Skift Take

Delta may not make as much money as expected in the first quarter, but the airline will be fine. Along with Southwest Airlines, it tends to be one of the best performers in the U.S. airline industry.

Delta Air Lines’ financial results in February “were a little choppier than we expected,” leading the airline to reduce its estimated first quarter operating margin, but the company expects business to improve, its CFO told investment analysts on Monday.

Delta’s Paul Jacobson said the airline expects its operating margin to be between 10 percent and 11 percent, rather than the 11 to 13 percent it forecasted earlier. The airline blamed higher than expected costs, including from fuel prices, and said unit revenues did not increase by as much as expected.

“The good news is that we do expect this to be the trough for the full year in terms of year-over-year margin performance,” Jacobson said at the Raymond James 38th Annual Institutional Investors Conference in Orlando, Fla.

Delta also revised its guide for first quarter revenue per available seat mile, or RASM, a closely watched metric that gauges how much money an airline makes for each seat it flies one mile. Most U.S. airlines have been reporting lower RASM for several consecutive quarters, as average ticket prices have fallen amid new capacity and fierce competition. But earlier this year, Delta said it expected to reverse that trend this year, predicting a first quarter RASM increase between 0 and 2 percent.

On Monday, Jacobson said Delta’s guidance is still accurate, but warned analysts that it probably will be closer to the low end of the range.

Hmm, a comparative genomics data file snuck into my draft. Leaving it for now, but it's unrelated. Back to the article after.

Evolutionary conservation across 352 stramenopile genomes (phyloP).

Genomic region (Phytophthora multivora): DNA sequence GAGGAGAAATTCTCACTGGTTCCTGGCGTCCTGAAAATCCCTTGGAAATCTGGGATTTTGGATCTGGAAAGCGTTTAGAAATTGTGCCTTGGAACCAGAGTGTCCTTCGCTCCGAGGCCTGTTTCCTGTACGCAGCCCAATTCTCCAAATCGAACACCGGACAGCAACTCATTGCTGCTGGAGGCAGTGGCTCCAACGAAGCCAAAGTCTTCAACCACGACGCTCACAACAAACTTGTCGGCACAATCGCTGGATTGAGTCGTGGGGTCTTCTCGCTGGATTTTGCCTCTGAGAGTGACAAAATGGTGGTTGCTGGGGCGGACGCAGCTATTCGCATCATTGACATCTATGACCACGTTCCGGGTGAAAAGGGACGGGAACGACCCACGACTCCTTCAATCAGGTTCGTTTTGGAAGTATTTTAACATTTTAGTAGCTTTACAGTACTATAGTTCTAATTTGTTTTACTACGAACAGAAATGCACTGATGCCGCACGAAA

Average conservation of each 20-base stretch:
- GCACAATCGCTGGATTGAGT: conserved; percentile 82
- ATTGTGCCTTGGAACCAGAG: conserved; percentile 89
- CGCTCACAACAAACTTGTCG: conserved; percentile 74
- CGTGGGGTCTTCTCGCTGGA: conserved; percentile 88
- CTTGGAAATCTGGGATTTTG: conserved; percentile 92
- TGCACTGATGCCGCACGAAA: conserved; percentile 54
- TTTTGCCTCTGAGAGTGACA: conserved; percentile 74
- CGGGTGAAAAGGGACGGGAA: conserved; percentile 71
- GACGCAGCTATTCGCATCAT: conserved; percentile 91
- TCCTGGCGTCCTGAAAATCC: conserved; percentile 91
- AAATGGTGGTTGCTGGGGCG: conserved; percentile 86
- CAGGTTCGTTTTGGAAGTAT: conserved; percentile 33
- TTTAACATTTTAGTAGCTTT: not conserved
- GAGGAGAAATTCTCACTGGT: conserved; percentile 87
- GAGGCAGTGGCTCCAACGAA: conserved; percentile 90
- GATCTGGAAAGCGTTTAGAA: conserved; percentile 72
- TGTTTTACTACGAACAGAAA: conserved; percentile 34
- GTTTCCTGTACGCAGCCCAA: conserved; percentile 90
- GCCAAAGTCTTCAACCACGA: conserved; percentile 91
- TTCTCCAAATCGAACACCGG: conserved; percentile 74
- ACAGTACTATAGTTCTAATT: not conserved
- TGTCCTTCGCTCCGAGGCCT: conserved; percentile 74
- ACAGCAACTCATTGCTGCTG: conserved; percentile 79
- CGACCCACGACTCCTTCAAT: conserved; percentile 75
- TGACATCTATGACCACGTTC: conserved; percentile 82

“We still believe that we are on that trajectory,” he said. “The pace of change hasn’t deteriorated. It just hasn’t improved as much as we thought or expected that it might.”

In a research note published March 2, after Delta indicated February was softer than expected, Hunter Keay of Wolfe Research predicted the airline would change its guidance. He called it a non-issue.

“In the grand scheme of things, fine,” Keay said. “Obviously not super news and we certainly share some disappointment but, really… who cares? Has anything really changed? Eh. We’re over it.”

Domestic ‘capacity discipline’ returns

Overall U.S. airline revenue per available seat mile fell in 2016, as carriers added a significant capacity in the domestic market. But this year, Jacobson said, more airlines are practicing “capacity discipline,” which should lead to better pricing.

Delta said Monday that industrywide domestic industry capacity will increase 3 percent this year, a number that should closely track GDP. Last year, Delta said, U.S. airlines increased capacity 4.5 percent, year-over-year, on domestic routes.

Already, Jacobson said, revenues are improving. Last summer, he said, only about 20 percent of Delta’s domestic markets showed year-over-year unit revenue gains. Now, about half of its domestic markets are showing year-over-year increases.

“Domestically we see capacity growth across the industry moderating off of last year’s growth,” Jacobson said. “Strong business demand continues, which, with that capacity discipline, we believe is going to translate into continued improvement year-over-year on yields.”

Some International markets improving

Delta is also seeing improvement in Latin America, a region many carriers have found challenging the past three years, because of economic problems in many countries, including Brazil and Argentina.

Jacobson called the region “the shining star” in the airline’s network.

“We are achieving positive RASM in all segments of the region, led in particular by the Brazilian recovery,” he said. “We expect those trends to continue through 2017.”


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Tags: airlines, delta air lines

Photo credit: A Delta Air Lines Boeing 777-200ER being worked on by the carrier's technical operations team. Delta updated its first quarter margin guidance on Monday. Delta Air Lines

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